Outfielder Billy Hatcher of the Houston Astros has been suspended 10 days for using a corked bat, National League President A. Bartlett Giamatti announced yesterday.
Giamatti also fined Astros Manager Hal Lanier an undisclosed sum "because he is responsible" for his players' actions.
Hatcher, the Astros' regular center fielder, was unavailable for comment, but he said previously he wouldn't appeal the suspension, which began yesterday and will sideline him for eight games, including an important series against San Francisco starting Monday.
He was ejected from Tuesday night's game against the Chicago Cubs after his bat split open, revealing it had been drilled out and filled with four or five inches of cork.
His defense was that the bat belonged to Astros reliever Dave Smith. The bat did have "45" written on the knob end, and 45 is Smith's jersey number. However, several sources yesterday said that when players use a loaded bat they routinely put a bogus number on it.
"That would be their first line of defense," an American League general manager said. "You're caught with cork and you say, 'Hey, that wasn't even my bat.' "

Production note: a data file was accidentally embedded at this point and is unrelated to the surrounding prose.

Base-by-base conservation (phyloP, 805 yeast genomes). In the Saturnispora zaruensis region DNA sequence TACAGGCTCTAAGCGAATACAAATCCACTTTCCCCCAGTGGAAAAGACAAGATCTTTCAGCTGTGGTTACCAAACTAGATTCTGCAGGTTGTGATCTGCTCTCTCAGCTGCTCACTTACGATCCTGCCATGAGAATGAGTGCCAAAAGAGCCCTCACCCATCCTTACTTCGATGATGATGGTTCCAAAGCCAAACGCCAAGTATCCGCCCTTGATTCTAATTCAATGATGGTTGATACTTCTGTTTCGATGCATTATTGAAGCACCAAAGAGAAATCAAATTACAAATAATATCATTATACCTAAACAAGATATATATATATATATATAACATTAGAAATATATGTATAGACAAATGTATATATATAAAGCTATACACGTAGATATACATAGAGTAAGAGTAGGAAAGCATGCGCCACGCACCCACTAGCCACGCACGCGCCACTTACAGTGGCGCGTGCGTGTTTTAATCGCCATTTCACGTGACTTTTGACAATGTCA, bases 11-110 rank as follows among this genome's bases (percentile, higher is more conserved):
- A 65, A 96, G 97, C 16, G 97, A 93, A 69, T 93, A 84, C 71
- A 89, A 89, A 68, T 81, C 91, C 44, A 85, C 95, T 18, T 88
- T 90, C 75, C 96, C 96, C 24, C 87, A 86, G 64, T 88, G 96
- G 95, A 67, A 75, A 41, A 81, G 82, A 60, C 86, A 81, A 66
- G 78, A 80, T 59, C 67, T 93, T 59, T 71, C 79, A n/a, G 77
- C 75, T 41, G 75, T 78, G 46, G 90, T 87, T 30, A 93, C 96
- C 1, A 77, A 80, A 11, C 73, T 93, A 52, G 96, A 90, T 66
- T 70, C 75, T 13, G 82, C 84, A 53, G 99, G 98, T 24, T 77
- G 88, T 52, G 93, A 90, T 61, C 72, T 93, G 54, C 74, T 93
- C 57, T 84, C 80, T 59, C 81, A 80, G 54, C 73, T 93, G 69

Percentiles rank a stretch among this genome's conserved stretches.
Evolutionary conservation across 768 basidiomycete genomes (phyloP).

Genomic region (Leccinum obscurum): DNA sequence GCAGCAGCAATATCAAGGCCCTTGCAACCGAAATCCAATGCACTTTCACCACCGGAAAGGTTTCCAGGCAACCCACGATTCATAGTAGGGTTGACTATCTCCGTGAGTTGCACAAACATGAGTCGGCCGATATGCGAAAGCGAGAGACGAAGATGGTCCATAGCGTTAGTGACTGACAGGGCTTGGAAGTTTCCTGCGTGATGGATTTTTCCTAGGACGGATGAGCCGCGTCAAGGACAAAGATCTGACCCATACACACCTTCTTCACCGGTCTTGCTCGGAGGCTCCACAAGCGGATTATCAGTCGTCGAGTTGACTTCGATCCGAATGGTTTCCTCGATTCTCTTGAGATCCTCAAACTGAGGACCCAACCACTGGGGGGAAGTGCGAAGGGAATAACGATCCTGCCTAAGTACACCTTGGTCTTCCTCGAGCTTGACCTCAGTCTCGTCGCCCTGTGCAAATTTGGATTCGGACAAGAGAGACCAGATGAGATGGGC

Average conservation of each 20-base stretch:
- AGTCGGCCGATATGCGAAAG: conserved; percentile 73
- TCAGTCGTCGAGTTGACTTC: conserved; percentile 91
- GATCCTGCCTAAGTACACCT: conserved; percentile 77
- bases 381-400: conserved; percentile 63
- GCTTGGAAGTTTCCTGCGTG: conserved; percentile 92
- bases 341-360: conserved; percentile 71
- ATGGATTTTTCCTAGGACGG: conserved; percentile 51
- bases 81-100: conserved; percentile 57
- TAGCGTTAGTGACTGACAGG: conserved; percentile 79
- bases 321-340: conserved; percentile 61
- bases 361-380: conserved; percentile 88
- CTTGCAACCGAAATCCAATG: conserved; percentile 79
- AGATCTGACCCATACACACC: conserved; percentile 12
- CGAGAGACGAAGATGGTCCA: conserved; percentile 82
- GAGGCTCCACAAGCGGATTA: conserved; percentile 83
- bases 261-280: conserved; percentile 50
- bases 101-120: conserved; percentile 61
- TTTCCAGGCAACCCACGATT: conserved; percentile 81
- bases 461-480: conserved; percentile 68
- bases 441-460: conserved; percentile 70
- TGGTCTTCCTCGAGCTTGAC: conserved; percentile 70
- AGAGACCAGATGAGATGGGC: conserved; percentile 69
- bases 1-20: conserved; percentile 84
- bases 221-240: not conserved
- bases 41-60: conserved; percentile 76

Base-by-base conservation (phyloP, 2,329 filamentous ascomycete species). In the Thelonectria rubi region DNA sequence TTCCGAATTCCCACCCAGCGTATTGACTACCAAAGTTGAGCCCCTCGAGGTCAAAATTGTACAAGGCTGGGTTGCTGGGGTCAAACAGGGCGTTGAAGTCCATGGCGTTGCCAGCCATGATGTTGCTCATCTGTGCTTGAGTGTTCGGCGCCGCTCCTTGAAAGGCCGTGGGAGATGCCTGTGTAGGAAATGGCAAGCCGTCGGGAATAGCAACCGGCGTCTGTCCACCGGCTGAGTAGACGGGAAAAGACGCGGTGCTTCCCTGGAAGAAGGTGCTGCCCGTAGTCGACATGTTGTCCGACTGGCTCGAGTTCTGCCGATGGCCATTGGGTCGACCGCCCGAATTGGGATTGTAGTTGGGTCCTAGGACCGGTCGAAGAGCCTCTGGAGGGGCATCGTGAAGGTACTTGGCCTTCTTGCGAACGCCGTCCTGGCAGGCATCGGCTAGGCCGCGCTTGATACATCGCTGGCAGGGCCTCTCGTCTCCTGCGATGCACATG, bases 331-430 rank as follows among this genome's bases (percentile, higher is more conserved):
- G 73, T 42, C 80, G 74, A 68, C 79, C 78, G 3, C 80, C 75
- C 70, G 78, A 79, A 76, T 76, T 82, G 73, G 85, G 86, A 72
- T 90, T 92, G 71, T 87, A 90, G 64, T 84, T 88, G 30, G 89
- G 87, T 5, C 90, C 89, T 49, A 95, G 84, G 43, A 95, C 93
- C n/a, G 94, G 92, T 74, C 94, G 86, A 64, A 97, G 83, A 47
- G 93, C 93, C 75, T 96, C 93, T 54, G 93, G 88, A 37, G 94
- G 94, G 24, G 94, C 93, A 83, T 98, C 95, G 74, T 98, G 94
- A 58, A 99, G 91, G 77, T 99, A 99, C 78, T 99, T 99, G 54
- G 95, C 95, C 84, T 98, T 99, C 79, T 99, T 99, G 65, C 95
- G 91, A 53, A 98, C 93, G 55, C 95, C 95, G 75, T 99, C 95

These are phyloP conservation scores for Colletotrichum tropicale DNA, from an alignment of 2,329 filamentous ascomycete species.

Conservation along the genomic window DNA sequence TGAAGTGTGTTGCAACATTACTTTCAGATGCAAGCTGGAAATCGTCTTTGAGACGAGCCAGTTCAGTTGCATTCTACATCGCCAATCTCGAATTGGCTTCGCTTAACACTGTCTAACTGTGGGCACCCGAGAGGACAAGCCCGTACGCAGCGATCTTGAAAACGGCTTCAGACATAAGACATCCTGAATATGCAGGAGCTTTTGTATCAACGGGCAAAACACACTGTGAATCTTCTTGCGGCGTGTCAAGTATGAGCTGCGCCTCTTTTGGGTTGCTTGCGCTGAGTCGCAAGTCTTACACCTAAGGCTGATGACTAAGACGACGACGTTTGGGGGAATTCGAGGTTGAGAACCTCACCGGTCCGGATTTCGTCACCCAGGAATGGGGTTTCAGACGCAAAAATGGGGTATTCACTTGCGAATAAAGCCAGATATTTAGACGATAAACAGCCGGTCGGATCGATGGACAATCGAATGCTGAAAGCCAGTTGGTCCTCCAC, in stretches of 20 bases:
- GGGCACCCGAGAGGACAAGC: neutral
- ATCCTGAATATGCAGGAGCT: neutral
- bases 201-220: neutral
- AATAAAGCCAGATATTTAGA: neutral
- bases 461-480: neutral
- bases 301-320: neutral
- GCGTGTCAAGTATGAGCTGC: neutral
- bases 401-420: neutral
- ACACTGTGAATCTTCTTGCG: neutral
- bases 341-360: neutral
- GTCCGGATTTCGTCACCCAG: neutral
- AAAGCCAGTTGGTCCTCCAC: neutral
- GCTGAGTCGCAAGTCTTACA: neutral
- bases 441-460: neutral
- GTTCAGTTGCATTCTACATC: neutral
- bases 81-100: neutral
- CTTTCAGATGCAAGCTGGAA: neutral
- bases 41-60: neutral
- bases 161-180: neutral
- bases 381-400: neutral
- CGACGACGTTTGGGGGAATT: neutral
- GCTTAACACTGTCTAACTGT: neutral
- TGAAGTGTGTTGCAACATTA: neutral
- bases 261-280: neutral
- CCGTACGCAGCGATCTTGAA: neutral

Although several hitters have had their bats X-rayed this year, Hatcher is the first to be suspended. Pitchers Kevin Gross of the Philadelphia Phillies and Joe Niekro of the Minnesota Twins recently were suspended 10 days for taking sandpaper to the mound.
A player corks a bat by drilling out a four- or five-inch tunnel in the barrel end, then filling it with cork or shredded rubber. Hitters say the cork makes the bat lighter, which yields more bat speed and thus allows them to hit the ball harder.
Several other players have been suspected of using such bats or of scuffing balls. The American League president, Bobby Brown, took no action against Rick Rhoden of the New York Yankees even though umpires sent Brown several scuffed balls thrown by Rhoden and a video tape showing Rhoden stuffing a ring into his pocket before a search by umpires.
Don Sutton of the California Angels has also been accused of scuffing balls and appeared to be caught with a piece of sandpaper glued to his glove hand.
The Astros are certainly no strangers to controversy. Two weeks ago in Wrigley Field, Smith appeared to stuff a piece of sandpaper down the front of his pants just before umpires searched his glove. That video tape was also sent to Giamatti, who took no action.
Previously, Houston pitchers Nolan Ryan and Mike Scott had been accused of scuffing baseballs.